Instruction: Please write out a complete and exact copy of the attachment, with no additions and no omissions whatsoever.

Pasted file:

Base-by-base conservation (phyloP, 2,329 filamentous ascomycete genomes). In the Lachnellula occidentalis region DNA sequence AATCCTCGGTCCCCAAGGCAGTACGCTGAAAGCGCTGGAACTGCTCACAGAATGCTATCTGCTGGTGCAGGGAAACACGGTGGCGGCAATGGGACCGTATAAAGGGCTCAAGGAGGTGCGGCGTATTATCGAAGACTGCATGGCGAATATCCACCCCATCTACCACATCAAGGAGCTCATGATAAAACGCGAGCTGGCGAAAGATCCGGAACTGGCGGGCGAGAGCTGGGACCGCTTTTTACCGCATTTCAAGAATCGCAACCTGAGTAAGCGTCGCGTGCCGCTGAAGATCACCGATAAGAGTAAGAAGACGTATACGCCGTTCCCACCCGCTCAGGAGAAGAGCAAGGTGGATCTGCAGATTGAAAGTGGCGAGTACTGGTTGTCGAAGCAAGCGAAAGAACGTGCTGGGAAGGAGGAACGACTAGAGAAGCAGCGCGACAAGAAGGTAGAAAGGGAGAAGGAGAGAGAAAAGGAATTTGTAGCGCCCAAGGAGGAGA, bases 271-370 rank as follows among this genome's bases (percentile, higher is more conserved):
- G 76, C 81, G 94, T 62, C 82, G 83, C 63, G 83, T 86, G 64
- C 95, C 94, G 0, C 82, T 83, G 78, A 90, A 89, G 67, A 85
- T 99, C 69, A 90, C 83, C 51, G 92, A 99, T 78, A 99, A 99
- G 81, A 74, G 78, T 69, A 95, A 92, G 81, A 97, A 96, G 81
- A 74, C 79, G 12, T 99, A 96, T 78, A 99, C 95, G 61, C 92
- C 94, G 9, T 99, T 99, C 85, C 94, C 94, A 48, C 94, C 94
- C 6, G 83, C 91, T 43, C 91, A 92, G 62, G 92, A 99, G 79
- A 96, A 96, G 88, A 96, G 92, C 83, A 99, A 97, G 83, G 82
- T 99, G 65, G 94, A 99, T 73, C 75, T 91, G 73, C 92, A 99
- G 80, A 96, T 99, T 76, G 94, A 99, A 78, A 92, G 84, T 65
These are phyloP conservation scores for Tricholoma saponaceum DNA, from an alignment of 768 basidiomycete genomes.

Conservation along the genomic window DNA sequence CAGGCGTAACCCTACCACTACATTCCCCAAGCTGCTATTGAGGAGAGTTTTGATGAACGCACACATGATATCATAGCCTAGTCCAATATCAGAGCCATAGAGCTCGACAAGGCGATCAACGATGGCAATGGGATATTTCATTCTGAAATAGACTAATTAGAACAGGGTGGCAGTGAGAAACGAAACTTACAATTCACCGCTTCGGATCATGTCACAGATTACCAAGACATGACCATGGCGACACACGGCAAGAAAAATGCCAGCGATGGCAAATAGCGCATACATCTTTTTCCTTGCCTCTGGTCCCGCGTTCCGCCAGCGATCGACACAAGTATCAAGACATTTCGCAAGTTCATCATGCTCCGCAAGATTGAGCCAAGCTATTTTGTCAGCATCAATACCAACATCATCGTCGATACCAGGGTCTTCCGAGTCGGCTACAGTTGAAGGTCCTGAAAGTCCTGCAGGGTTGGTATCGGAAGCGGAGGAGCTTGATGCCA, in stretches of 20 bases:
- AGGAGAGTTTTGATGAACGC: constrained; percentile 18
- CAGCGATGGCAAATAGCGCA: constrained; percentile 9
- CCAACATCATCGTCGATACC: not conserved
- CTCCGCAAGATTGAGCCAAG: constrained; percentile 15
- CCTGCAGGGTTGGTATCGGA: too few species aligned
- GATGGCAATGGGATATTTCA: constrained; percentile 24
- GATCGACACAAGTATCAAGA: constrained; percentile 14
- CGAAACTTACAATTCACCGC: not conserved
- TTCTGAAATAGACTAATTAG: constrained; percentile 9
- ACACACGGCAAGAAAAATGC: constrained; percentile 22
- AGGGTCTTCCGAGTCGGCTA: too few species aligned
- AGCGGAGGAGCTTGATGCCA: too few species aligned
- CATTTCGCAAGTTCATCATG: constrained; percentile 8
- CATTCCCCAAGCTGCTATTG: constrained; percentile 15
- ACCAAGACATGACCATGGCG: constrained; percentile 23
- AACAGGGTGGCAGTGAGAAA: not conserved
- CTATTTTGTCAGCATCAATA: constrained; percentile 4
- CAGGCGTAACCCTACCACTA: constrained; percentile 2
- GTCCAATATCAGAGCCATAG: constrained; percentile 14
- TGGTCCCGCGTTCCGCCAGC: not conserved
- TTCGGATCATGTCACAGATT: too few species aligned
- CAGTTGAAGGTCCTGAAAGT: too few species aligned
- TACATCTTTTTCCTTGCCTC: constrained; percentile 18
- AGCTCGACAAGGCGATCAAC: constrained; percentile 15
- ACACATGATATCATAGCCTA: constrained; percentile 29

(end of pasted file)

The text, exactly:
Base-by-base conservation (phyloP, 2,329 filamentous ascomycete genomes). In the Lachnellula occidentalis region DNA sequence AATCCTCGGTCCCCAAGGCAGTACGCTGAAAGCGCTGGAACTGCTCACAGAATGCTATCTGCTGGTGCAGGGAAACACGGTGGCGGCAATGGGACCGTATAAAGGGCTCAAGGAGGTGCGGCGTATTATCGAAGACTGCATGGCGAATATCCACCCCATCTACCACATCAAGGAGCTCATGATAAAACGCGAGCTGGCGAAAGATCCGGAACTGGCGGGCGAGAGCTGGGACCGCTTTTTACCGCATTTCAAGAATCGCAACCTGAGTAAGCGTCGCGTGCCGCTGAAGATCACCGATAAGAGTAAGAAGACGTATACGCCGTTCCCACCCGCTCAGGAGAAGAGCAAGGTGGATCTGCAGATTGAAAGTGGCGAGTACTGGTTGTCGAAGCAAGCGAAAGAACGTGCTGGGAAGGAGGAACGACTAGAGAAGCAGCGCGACAAGAAGGTAGAAAGGGAGAAGGAGAGAGAAAAGGAATTTGTAGCGCCCAAGGAGGAGA, bases 271-370 rank as follows among this genome's bases (percentile, higher is more conserved):
- G 76, C 81, G 94, T 62, C 82, G 83, C 63, G 83, T 86, G 64
- C 95, C 94, G 0, C 82, T 83, G 78, A 90, A 89, G 67, A 85
- T 99, C 69, A 90, C 83, C 51, G 92, A 99, T 78, A 99, A 99
- G 81, A 74, G 78, T 69, A 95, A 92, G 81, A 97, A 96, G 81
- A 74, C 79, G 12, T 99, A 96, T 78, A 99, C 95, G 61, C 92
- C 94, G 9, T 99, T 99, C 85, C 94, C 94, A 48, C 94, C 94
- C 6, G 83, C 91, T 43, C 91, A 92, G 62, G 92, A 99, G 79
- A 96, A 96, G 88, A 96, G 92, C 83, A 99, A 97, G 83, G 82
- T 99, G 65, G 94, A 99, T 73, C 75, T 91, G 73, C 92, A 99
- G 80, A 96, T 99, T 76, G 94, A 99, A 78, A 92, G 84, T 65
These are phyloP conservation scores for Tricholoma saponaceum DNA, from an alignment of 768 basidiomycete genomes.

Conservation along the genomic window DNA sequence CAGGCGTAACCCTACCACTACATTCCCCAAGCTGCTATTGAGGAGAGTTTTGATGAACGCACACATGATATCATAGCCTAGTCCAATATCAGAGCCATAGAGCTCGACAAGGCGATCAACGATGGCAATGGGATATTTCATTCTGAAATAGACTAATTAGAACAGGGTGGCAGTGAGAAACGAAACTTACAATTCACCGCTTCGGATCATGTCACAGATTACCAAGACATGACCATGGCGACACACGGCAAGAAAAATGCCAGCGATGGCAAATAGCGCATACATCTTTTTCCTTGCCTCTGGTCCCGCGTTCCGCCAGCGATCGACACAAGTATCAAGACATTTCGCAAGTTCATCATGCTCCGCAAGATTGAGCCAAGCTATTTTGTCAGCATCAATACCAACATCATCGTCGATACCAGGGTCTTCCGAGTCGGCTACAGTTGAAGGTCCTGAAAGTCCTGCAGGGTTGGTATCGGAAGCGGAGGAGCTTGATGCCA, in stretches of 20 bases:
- AGGAGAGTTTTGATGAACGC: constrained; percentile 18
- CAGCGATGGCAAATAGCGCA: constrained; percentile 9
- CCAACATCATCGTCGATACC: not conserved
- CTCCGCAAGATTGAGCCAAG: constrained; percentile 15
- CCTGCAGGGTTGGTATCGGA: too few species aligned
- GATGGCAATGGGATATTTCA: constrained; percentile 24
- GATCGACACAAGTATCAAGA: constrained; percentile 14
- CGAAACTTACAATTCACCGC: not conserved
- TTCTGAAATAGACTAATTAG: constrained; percentile 9
- ACACACGGCAAGAAAAATGC: constrained; percentile 22
- AGGGTCTTCCGAGTCGGCTA: too few species aligned
- AGCGGAGGAGCTTGATGCCA: too few species aligned
- CATTTCGCAAGTTCATCATG: constrained; percentile 8
- CATTCCCCAAGCTGCTATTG: constrained; percentile 15
- ACCAAGACATGACCATGGCG: constrained; percentile 23
- AACAGGGTGGCAGTGAGAAA: not conserved
- CTATTTTGTCAGCATCAATA: constrained; percentile 4
- CAGGCGTAACCCTACCACTA: constrained; percentile 2
- GTCCAATATCAGAGCCATAG: constrained; percentile 14
- TGGTCCCGCGTTCCGCCAGC: not conserved
- TTCGGATCATGTCACAGATT: too few species aligned
- CAGTTGAAGGTCCTGAAAGT: too few species aligned
- TACATCTTTTTCCTTGCCTC: constrained; percentile 18
- AGCTCGACAAGGCGATCAAC: constrained; percentile 15
- ACACATGATATCATAGCCTA: constrained; percentile 29